Although groups like the Turkmen Initiative for Human Rights, the Turkmen Lawyers' Association, HRW, Forum 18 News Service and others have provided ample testimony of the systematic and widespread use of torture and blanket suppression of civil rights, among many human rights problems, their indictment is not enough to delay the EU in its determination to take the geostrategic route to the daunting challenges presented by the remnants of the Soviet empire.
Opinion on how to handle the persistence of authoritarian regimes has been divided in the West. On the one hand, there are MEPs willing to try to create a trigger to suspend the PCA and at least to invoke human rights concerns as integral to any such pact. On the other hand is Lord Waverly (John Desmond Anderson), who came to Turkmenistan to sign an inter-parliamentary agreement between the UK and Turkmenistan's rubber-stamp legislature that was supposedly going to cover "ideals of democracy and good governance," but which had the effect of undermining the supposedly sterner message of the European Parliamentary delegation as it came around the same time.
The Turkmen government was clearly hoping to get through the "inspection" from the European Parliament with as little sacrifice as possible. In a positive move, the government permitted family members to visit two long-time political prisoners who had been incommunicado for years (a gesture perceived as a gift to the US, as the announcement was made to the US Embassy in Ashgabat in response to a letter sent a year ago by US senators, and announced at the nomination hearing of Ambassador Robert Patterson).Yet, the government then reverted to form -- right on the eve of the arrival of the European MEPs, there were several arrests of activists apparently to keep them from telling their stories to the delegation.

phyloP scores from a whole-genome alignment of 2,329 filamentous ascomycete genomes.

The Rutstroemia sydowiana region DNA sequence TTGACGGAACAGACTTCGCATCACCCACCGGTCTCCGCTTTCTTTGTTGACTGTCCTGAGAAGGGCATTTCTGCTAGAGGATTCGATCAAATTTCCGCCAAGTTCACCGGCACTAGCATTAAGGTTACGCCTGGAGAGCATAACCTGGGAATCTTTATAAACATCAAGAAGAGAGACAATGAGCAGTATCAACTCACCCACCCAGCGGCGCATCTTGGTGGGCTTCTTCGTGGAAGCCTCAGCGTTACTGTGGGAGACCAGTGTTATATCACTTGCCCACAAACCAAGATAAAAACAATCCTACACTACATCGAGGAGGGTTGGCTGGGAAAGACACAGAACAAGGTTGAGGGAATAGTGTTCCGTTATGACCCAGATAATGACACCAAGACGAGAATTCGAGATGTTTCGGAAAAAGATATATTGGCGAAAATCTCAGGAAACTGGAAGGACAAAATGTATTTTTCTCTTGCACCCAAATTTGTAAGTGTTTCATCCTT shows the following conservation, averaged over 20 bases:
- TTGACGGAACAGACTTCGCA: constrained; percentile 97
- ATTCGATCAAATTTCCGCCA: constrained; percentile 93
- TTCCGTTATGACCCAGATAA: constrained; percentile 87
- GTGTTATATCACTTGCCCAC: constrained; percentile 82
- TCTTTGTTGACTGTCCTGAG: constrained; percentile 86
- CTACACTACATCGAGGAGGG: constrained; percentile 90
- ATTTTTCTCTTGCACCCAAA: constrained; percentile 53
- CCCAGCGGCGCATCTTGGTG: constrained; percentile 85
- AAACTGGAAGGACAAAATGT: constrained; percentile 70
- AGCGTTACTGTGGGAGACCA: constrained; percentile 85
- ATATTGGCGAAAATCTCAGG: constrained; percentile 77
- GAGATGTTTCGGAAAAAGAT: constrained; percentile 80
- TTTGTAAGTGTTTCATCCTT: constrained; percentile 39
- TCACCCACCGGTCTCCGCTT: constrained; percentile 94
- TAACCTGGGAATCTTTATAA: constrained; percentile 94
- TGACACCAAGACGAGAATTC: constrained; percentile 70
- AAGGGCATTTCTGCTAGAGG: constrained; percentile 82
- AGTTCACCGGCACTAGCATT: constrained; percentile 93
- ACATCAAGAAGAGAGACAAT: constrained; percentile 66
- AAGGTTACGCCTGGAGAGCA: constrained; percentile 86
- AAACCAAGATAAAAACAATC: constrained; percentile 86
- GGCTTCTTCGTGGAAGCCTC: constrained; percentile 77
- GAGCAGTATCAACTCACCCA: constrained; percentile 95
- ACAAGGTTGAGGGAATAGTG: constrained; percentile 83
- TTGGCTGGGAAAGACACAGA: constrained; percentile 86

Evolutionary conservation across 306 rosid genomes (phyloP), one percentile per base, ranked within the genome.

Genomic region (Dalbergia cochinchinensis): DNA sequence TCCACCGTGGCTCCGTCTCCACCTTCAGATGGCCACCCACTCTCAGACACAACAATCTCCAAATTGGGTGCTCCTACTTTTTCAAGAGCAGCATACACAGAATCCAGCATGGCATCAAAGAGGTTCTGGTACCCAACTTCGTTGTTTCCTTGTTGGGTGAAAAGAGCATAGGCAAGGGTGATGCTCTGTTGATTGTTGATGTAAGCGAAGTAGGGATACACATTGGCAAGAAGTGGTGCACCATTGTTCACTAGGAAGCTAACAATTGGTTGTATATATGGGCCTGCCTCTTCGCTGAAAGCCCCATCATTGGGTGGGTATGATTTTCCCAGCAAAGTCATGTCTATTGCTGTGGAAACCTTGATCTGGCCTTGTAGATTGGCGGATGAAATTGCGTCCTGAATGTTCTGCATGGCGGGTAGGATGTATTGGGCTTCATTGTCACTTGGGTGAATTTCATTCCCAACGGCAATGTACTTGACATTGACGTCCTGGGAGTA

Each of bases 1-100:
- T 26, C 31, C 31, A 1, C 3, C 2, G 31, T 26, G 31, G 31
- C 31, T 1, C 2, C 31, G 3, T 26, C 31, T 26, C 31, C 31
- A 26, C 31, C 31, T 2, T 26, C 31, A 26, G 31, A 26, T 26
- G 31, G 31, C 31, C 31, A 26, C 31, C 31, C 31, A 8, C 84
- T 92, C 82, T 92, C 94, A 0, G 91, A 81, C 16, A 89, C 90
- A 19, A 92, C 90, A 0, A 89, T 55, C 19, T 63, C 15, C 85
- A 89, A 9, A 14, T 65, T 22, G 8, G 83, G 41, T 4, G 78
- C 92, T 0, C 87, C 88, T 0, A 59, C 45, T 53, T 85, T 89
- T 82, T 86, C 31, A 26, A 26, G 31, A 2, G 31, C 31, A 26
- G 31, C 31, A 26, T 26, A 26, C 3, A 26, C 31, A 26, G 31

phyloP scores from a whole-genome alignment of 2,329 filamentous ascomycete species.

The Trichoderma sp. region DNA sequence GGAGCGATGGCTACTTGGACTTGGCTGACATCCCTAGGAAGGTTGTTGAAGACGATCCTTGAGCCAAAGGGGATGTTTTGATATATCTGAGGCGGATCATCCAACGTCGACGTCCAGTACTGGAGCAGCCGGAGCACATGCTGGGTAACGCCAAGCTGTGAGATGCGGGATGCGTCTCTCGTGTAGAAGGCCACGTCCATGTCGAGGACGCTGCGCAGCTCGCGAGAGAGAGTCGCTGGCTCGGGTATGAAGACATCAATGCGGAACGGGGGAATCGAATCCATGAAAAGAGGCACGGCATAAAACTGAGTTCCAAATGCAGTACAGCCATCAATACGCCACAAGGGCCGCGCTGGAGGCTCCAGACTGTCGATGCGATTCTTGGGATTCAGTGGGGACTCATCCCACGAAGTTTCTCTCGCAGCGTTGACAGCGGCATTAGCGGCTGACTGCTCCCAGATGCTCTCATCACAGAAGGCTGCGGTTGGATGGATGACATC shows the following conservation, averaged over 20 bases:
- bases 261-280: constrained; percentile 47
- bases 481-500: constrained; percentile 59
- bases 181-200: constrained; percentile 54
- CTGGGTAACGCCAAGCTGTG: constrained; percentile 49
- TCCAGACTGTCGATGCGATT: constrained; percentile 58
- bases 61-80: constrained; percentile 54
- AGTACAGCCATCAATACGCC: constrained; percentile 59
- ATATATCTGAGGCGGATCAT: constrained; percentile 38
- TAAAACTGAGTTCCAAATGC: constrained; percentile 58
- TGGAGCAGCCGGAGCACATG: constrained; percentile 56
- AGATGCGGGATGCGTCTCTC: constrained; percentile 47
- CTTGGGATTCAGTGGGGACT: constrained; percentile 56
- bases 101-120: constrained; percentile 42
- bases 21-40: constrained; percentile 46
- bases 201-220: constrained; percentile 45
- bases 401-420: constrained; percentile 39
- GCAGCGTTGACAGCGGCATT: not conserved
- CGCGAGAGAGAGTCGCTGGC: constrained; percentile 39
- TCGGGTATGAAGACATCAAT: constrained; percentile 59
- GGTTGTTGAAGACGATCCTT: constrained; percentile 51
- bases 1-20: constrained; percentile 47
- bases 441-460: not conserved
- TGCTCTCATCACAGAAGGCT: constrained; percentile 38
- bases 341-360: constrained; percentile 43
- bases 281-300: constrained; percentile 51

Another gesture that may have been mustered in time for the arrival of the European delegation was the announcement that Ruhnama, Niyazov's cult-book imposed on the educational system and public life,was being further downplayed by removal as a required exam subject. But even as Ruhnama recedes, there is a disturbing tendency for the regime to replace its amalgam of religious and everyday practical precepts with President Berdymukhamedov's own books on subjects ranging from health to horses. Strangely, the state media also rhapsodized during the equestrian festivities last week about a seeming sign from heaven -- a dove alighted on the shoulder of the Turkmen leader as he was putting one of the famous Akhal-teke steeds through its paces.